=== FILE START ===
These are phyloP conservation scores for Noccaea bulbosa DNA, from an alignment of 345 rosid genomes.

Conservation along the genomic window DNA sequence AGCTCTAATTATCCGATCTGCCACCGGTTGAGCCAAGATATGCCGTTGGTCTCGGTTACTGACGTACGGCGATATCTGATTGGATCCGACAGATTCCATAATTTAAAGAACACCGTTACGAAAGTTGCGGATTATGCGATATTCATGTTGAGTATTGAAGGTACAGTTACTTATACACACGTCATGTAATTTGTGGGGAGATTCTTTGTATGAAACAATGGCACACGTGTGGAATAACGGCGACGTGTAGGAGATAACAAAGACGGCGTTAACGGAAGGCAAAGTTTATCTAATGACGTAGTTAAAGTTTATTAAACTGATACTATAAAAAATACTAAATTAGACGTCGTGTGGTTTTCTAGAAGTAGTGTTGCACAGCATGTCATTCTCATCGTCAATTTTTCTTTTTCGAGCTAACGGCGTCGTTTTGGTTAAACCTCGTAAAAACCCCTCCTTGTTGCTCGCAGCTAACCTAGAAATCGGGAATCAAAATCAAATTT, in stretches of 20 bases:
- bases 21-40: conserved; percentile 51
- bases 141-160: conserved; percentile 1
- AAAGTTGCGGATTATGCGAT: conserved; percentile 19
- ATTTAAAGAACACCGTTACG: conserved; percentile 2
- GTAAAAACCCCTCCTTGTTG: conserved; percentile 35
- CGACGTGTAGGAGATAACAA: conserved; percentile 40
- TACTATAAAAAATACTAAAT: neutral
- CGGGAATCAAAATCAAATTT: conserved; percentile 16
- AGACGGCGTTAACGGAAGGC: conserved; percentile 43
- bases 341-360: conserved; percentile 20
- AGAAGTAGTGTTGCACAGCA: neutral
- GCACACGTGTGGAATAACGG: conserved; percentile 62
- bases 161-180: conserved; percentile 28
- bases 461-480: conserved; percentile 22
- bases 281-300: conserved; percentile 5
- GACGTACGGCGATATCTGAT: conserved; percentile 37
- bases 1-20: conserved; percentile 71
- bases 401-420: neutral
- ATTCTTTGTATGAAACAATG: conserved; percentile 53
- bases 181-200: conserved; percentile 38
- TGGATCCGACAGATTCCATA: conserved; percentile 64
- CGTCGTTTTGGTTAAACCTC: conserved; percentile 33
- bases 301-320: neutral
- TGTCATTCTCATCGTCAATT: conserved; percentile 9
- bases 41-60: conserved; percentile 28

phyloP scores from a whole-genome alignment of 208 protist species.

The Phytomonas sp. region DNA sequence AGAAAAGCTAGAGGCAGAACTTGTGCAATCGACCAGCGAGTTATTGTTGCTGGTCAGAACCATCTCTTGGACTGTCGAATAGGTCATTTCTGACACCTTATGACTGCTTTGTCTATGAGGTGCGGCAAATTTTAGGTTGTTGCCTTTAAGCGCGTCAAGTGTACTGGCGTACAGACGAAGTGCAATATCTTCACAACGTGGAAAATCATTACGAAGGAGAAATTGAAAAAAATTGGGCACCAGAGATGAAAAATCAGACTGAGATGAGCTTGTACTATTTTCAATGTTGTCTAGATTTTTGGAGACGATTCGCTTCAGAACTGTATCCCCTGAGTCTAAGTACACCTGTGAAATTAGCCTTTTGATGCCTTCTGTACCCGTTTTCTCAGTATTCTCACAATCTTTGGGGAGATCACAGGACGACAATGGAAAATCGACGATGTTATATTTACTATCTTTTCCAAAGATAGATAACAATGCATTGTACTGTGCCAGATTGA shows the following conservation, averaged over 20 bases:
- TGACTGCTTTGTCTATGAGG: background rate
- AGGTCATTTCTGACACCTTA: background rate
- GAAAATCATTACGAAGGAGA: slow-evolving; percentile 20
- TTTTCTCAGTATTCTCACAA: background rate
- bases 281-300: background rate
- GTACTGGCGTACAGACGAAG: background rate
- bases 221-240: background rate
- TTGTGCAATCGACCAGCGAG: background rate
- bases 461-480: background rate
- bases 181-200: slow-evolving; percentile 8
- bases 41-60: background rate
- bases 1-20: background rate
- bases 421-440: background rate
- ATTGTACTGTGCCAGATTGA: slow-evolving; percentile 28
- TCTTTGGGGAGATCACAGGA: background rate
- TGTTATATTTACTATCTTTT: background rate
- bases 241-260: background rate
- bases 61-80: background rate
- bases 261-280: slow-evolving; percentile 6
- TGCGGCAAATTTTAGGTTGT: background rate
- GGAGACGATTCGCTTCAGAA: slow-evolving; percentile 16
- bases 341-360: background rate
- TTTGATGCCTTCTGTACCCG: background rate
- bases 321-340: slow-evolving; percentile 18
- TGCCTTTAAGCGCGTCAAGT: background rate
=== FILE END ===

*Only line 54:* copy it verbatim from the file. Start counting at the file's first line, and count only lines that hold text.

- TGCCTTTAAGCGCGTCAAGT: background rate